We can't change the entire world but we can impact the lives of one, few, and in some cases...many.

#jeremylin #jlin #linsanity #onedayswages Don't be held captive to either praise or criticism.

Know who you are.
Know what you're about.
Know WHO you serve.

The answer to who you serve makes all the difference... It's the day after International Women's Day - and it's still important to celebrate the contribution of women in our lives, society, and world. As we honor women all around the world, I'm also reminded of how women and children are those who are most deeply impacted by injustice - especially poverty.

Sadly, I have witnessed this reality in too many places. ​In 2012, I traveled to a remote area in Eastern Kenya as part of a @onedayswages response to a famine that struck the Horn of Africa region. This famine impacted nearly 13 million people and according to some sources, took the lives of about 250,000 people. During my trip there, I had the chance of meeting many people but the person that still remains in my memory was a Muslim woman named Sahara.

She was so hospitable in inviting us to her small and temporary home. During our conversation, I learned that ​Sahara traveled 300 kilometers (a little under 200 miles) – some by cart and some by foot – as they sought to escape the worst drought that has impacted East Africa (Kenya, Somalia, and Ethiopia) in the past 60 years.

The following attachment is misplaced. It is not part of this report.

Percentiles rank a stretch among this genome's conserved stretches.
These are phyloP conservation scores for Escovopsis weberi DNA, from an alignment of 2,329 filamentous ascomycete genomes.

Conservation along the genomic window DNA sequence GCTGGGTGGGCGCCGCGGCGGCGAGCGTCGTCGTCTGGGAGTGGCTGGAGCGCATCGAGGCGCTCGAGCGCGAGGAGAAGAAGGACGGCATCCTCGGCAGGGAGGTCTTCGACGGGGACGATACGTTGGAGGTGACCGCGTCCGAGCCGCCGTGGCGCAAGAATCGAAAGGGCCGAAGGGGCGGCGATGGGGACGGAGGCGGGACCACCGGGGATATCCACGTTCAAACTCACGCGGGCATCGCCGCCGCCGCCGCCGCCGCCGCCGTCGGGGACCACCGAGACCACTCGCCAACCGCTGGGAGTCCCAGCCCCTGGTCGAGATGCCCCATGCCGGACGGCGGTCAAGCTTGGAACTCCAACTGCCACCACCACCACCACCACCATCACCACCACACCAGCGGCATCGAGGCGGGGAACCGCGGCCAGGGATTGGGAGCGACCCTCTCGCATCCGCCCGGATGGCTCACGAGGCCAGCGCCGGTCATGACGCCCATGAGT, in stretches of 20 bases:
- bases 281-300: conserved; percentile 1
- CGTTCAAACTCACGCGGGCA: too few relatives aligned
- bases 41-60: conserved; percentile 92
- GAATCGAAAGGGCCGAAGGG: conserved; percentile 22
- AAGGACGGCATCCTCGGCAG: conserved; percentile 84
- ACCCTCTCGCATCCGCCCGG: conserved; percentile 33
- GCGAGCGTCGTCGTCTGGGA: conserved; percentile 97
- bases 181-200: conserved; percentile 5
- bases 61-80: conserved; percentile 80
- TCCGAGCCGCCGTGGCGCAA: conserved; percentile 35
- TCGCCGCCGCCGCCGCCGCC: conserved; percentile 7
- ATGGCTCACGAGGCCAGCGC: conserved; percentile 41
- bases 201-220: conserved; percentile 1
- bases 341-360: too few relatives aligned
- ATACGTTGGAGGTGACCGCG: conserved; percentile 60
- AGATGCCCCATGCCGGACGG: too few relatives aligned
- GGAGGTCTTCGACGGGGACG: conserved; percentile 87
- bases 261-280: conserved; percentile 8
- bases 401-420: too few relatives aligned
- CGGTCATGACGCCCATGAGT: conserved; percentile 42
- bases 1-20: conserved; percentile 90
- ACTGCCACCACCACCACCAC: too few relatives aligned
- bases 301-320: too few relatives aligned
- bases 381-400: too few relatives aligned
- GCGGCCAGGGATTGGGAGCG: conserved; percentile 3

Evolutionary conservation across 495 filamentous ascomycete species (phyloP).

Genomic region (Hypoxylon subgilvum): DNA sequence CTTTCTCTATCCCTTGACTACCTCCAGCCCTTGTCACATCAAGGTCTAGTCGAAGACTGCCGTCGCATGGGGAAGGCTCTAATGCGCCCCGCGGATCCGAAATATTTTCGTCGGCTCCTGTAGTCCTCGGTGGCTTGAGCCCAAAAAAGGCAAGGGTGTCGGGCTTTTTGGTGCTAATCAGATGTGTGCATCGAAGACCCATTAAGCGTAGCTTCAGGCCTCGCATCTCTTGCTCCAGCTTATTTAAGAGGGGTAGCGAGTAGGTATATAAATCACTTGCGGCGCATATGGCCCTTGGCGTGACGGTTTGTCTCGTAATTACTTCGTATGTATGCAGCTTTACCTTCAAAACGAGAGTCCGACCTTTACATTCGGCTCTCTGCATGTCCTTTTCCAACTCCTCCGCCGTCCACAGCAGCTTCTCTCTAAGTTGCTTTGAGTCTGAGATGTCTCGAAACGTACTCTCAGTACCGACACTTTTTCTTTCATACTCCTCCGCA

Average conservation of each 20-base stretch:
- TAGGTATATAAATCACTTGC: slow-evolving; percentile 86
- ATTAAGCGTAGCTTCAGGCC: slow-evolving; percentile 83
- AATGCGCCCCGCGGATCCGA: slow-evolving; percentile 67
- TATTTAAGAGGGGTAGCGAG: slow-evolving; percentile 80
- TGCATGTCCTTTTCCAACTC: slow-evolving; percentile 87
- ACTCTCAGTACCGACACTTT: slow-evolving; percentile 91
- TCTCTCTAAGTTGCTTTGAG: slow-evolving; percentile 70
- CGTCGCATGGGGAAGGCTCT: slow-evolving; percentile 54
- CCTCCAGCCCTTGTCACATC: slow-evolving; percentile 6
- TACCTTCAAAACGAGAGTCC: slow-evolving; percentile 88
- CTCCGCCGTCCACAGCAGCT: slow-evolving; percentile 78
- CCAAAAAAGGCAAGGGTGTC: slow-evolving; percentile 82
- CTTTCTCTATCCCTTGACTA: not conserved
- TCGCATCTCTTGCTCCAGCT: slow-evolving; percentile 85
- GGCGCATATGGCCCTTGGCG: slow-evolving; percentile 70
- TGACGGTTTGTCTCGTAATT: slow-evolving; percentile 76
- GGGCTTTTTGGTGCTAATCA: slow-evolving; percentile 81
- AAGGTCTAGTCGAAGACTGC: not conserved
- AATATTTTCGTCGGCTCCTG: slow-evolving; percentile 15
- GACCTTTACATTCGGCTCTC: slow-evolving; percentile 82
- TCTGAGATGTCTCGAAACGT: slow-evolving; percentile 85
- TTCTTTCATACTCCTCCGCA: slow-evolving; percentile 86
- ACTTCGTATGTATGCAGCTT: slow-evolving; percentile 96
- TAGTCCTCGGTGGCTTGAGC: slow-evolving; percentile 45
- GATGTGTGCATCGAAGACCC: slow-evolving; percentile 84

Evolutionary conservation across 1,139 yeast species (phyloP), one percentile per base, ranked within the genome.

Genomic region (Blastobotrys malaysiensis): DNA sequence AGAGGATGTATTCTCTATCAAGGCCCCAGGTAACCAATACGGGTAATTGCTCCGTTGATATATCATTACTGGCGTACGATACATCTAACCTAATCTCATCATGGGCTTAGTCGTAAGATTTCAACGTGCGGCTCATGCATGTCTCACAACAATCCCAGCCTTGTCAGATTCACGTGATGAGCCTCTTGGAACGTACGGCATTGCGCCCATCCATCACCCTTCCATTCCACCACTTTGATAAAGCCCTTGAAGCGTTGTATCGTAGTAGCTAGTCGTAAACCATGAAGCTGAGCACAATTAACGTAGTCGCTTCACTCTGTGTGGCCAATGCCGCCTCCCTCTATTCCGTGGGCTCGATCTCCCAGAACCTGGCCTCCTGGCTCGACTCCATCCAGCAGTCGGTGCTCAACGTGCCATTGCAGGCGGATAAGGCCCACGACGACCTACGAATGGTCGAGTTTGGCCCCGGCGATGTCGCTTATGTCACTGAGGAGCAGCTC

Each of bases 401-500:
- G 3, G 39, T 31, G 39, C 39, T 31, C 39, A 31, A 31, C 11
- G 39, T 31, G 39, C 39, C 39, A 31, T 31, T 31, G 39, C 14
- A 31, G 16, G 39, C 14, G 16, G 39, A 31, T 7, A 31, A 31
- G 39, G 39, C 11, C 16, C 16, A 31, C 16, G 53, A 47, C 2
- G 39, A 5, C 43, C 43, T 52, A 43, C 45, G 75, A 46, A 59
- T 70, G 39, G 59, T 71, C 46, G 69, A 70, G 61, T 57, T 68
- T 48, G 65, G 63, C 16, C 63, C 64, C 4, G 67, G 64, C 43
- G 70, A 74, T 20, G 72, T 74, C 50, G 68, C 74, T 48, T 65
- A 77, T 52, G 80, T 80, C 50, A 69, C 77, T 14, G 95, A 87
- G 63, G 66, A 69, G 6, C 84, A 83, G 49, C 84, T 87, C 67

This is not a misprint.
200.

She traveled about 200 miles on cart and foot. ​And all along, she was ill. If you look closely ​at the photo, you might notice the large lump in her throat - likely a large cancerous tumor.​ She did not travel alone. She traveled with her husband who I was not able to meet because he was staying with one of his five other wives in this polygamist community.  She did not travel alone. She also traveled with her six children – the youngest being about 1 and the oldest being around 8. She had just given birth to her sixth child when they began her journey. Her youngest was severely malnourished when they arrived to this new settlement in a town called Benane. 
Sahara and her children all survived this journey. They survived because she persisted. 
In honor of Sahara...and so many other women who keep...keeping on.